Police responded to a vehicle attack within the grounds of the Royal Bank of Scotland’s Edinburgh headquarters as part of a major three-day counter-terrorism exercise.
Police Scotland, the NHS and the Ministry of Defence are among the agencies involved in the planned scenario, which is being held across central and eastern Scotland and the north east of England.
Code named Exercise Border Reiver, it was announced by Prime Minister Theresa May in March and follows a series of high-profile attacks in London and Manchester.
It began yesterday at the Gogarburn headquarters of RBS and will continue at smaller sites and individual properties across Scotland and the north east of England until Thursday.
Police said the “live-play scenario” is not in response to any specific threat but the result of more than a year of planning.
It tested armed response teams, paramedics and firefighters as well as police control room and organisational staff as observers watched the action unfold.
Home Secretary Amber Rudd chaired a Cobra meeting involving ministers from both the UK and Scottish Governments as part of the exercise.
She said: “The events of this year have shown why it is vital that the emergency services, government and agencies prepare and rehearse our response to potential terrorist attacks. The professionalism with which front line services dealt with the atrocities in London and Manchester is in part due to the planning and practice that goes into exercises like this.
“I will chair a meeting of COBR (Cabinet Office Briefing Room) as part of the exercise and working with colleagues in both the UK and Scottish Governments as we test our plans to keep families and communities across the UK safe.”
The Home Office said no members of the public are involved in the exercise, with affected areas cordoned off and tightly controlled to minimise disruption.
Assistant Chief Constable Bernard Higgins, of Police Scotland, said: “We’ve seen a number of terrorist incidents within the UK which sadly led to a lot of fatalities. We’ve moved to a threat level of critical on two occasions.
“As these things have occurred so have our plans evolved to try and recreate the threat that we believe exists within the UK.
“In previous exercises the attacks were more coordinated, so you have had two or three different cells attacking different venues at different times.
“What we’ve seen in recent times - particularly in the UK - it’s low sophistication, it’s small numbers of people, often lone actors. They’re using vehicles, they’re using knives and bladed weapons, but the impact is high and the casualties are high.
“So it’s trying to recreate what we believe will be a likely scenario, should it occur.”
He added: “This is an exercise – it’s not because we know something is going to happen or we believe something is going to happen. There is absolutely no intelligence to suggest that Scotland is going to be a specific target of terrorism at any point in the future.
“People in the Edinburgh area today and over the next few days, please don’t be alarmed if you see lots of blue lights and sirens or if you hear gunshots.
“It is blank cartridges we’re using, but it’s trying to recreate the pressure and the tension that the first responders will be feeling at the scene and the senior officers and staff will be feeling back in the operations room.”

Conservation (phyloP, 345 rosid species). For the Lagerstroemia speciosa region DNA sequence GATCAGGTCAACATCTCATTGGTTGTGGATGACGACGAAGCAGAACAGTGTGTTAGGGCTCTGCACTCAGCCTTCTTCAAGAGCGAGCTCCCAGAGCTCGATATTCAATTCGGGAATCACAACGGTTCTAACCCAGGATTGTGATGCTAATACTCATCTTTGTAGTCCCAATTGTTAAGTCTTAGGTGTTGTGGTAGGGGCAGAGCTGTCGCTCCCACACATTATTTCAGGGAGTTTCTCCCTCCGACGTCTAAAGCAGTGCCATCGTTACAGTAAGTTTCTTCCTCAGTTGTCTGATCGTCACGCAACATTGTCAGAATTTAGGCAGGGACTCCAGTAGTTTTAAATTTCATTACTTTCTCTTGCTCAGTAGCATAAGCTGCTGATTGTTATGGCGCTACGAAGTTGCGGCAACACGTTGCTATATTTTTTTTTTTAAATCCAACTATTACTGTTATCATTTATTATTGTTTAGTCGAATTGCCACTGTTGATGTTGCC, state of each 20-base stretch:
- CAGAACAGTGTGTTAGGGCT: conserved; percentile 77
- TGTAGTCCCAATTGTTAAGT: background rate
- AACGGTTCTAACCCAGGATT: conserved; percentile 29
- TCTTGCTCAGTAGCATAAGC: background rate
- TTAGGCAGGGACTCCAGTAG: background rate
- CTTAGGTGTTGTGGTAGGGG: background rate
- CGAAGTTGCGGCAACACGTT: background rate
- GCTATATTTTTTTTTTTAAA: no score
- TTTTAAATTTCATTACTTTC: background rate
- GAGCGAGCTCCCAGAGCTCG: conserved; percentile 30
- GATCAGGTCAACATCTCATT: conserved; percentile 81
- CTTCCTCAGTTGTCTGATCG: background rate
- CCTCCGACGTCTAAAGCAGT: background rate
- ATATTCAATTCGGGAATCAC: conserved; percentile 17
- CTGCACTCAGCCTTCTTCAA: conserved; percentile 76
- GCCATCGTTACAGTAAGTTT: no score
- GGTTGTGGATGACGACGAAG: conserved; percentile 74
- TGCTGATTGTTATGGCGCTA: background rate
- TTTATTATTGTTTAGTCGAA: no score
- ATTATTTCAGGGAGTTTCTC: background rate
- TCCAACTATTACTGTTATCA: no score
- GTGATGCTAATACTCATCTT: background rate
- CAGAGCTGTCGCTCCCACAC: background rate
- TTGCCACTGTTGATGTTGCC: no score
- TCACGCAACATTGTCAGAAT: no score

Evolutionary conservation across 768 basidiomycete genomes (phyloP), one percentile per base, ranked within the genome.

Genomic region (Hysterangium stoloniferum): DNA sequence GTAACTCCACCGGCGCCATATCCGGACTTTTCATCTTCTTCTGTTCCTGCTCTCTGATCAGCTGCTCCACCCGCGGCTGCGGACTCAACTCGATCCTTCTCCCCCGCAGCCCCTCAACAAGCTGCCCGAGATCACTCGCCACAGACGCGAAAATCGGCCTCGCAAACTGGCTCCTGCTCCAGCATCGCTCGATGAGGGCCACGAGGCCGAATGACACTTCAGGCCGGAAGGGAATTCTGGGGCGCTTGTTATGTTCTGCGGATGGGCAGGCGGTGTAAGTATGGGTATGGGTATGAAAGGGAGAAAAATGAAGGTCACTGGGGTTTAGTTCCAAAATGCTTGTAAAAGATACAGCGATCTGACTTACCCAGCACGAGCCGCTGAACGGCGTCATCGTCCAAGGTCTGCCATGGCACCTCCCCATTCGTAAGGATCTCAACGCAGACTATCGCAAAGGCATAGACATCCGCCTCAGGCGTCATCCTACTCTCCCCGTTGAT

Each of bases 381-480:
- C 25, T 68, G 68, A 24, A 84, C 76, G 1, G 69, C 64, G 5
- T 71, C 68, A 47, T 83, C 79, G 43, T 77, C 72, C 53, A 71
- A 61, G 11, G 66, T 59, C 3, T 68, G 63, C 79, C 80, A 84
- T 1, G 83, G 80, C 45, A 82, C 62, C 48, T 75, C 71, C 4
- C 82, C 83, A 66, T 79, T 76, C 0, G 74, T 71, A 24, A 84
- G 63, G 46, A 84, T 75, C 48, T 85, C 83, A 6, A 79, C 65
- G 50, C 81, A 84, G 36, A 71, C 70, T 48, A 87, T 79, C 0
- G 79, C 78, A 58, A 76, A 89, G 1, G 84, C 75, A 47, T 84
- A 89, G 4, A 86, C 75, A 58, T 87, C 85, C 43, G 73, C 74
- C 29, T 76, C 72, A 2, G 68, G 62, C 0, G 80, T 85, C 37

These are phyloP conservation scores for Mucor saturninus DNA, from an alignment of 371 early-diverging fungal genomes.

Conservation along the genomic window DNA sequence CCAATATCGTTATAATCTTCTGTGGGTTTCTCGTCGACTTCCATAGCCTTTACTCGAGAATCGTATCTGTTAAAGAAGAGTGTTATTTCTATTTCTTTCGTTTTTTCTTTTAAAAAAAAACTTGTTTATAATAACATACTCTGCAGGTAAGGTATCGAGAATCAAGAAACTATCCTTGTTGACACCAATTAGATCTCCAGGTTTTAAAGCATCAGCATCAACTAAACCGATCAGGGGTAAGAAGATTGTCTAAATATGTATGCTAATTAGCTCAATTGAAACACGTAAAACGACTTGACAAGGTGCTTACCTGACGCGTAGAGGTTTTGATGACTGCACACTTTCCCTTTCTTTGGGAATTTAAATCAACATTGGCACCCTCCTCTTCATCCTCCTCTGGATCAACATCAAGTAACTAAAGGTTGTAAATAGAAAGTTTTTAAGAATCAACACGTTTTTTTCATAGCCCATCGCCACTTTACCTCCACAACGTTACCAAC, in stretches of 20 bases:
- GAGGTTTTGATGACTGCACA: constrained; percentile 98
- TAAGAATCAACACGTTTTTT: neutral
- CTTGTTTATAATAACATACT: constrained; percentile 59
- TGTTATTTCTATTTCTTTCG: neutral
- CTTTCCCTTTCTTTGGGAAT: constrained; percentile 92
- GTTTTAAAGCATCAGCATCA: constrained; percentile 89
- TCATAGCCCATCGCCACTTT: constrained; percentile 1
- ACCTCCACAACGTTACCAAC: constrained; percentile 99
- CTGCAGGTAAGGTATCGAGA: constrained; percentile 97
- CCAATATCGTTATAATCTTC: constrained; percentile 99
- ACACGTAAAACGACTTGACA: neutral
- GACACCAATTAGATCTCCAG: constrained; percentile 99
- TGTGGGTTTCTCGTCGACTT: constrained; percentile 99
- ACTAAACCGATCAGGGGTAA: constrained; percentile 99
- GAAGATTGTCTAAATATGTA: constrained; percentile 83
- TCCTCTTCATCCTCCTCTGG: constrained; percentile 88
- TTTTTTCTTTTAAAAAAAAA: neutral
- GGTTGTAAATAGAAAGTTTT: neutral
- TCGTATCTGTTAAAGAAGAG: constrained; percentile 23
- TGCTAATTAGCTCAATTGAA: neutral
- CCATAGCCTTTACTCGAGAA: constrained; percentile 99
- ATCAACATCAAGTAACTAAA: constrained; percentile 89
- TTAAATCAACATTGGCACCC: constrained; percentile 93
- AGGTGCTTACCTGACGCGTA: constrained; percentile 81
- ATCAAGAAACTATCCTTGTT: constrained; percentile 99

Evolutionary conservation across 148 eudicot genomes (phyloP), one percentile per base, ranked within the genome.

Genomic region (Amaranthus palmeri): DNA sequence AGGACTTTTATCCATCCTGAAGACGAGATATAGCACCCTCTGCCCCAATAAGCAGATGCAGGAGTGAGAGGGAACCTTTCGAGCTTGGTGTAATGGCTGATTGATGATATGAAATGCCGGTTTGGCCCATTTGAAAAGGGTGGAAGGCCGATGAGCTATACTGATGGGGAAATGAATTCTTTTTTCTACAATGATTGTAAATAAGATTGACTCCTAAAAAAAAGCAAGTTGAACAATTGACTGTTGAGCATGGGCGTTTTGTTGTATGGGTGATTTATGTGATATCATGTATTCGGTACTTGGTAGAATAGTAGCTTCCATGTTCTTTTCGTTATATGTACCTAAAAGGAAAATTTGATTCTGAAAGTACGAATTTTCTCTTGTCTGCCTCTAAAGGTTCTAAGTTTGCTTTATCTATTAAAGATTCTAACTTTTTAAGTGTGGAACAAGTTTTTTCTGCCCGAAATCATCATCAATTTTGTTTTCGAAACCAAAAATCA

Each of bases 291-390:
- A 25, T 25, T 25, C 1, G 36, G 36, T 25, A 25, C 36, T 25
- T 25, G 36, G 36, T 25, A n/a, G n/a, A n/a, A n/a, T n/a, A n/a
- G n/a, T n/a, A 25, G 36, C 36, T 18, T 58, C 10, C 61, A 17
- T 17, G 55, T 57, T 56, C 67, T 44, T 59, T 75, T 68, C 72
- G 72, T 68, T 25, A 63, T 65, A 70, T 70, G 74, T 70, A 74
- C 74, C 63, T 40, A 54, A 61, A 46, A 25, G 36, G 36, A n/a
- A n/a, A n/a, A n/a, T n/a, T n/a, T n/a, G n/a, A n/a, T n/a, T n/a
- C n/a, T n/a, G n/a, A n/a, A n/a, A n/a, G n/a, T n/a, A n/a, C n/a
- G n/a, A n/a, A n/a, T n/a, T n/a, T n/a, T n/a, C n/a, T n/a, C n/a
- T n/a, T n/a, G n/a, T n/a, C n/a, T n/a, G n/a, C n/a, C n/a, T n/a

Other bodies involved in the three-day exercise include Northumbria Police, the Scottish Fire and Rescue Service, Scottish Ambulance Service, North East Ambulance Service, Northumberland and Tyne and Wear Fire and Rescue services and Transport Scotland.
City of Edinburgh, Angus and Northumberland County councils are also testing their responses to a terrorist incident.
Justice secretary Michael Matheson said: “Scotland has a key role to play in hosting this exercise, alongside the UK Government and other agencies.
“It provides an opportunity to test our response in Scotland and the readiness of our emergency services to deal with this kind of incident.
“The Scottish Government shares the commitment of our partners to taking all necessary steps to assess and strengthen our preparedness to deal effectively with terrorism.
“While fortunately such real life incidents are rare, the public can be assured that government, our blue-light services and other agencies are continuously testing and reviewing how we are best able to respond to an attack should it happen.”
David Mundell, the Secretary of State for Scotland, added: “The UK Government is responsible for counter-terrorism planning across Great Britain, and organises a series of exercises to help the emergency services prepare for a terrorist incident.
“This latest exercise will help the UK and Scottish Governments, and agencies including the Ministry of Defence and emergency services north and south of the border, prepare for a possible terrorist attack in Scotland.
“The current threat level for international terrorism in the UK is severe, meaning that an attack is highly likely. We know from recent incidents in London and Manchester that there are those who seek to destroy lives and communities in our country, tearing at the heart of what we hold dear.
“Our police and security service work tirelessly to detect and prevent atrocities, but we must be prepared to respond effectively to an attack. Exercises like this will ensure that our public services are as well prepared as they can possibly be, to ensure public safety and bring the perpetrators to justice swiftly.”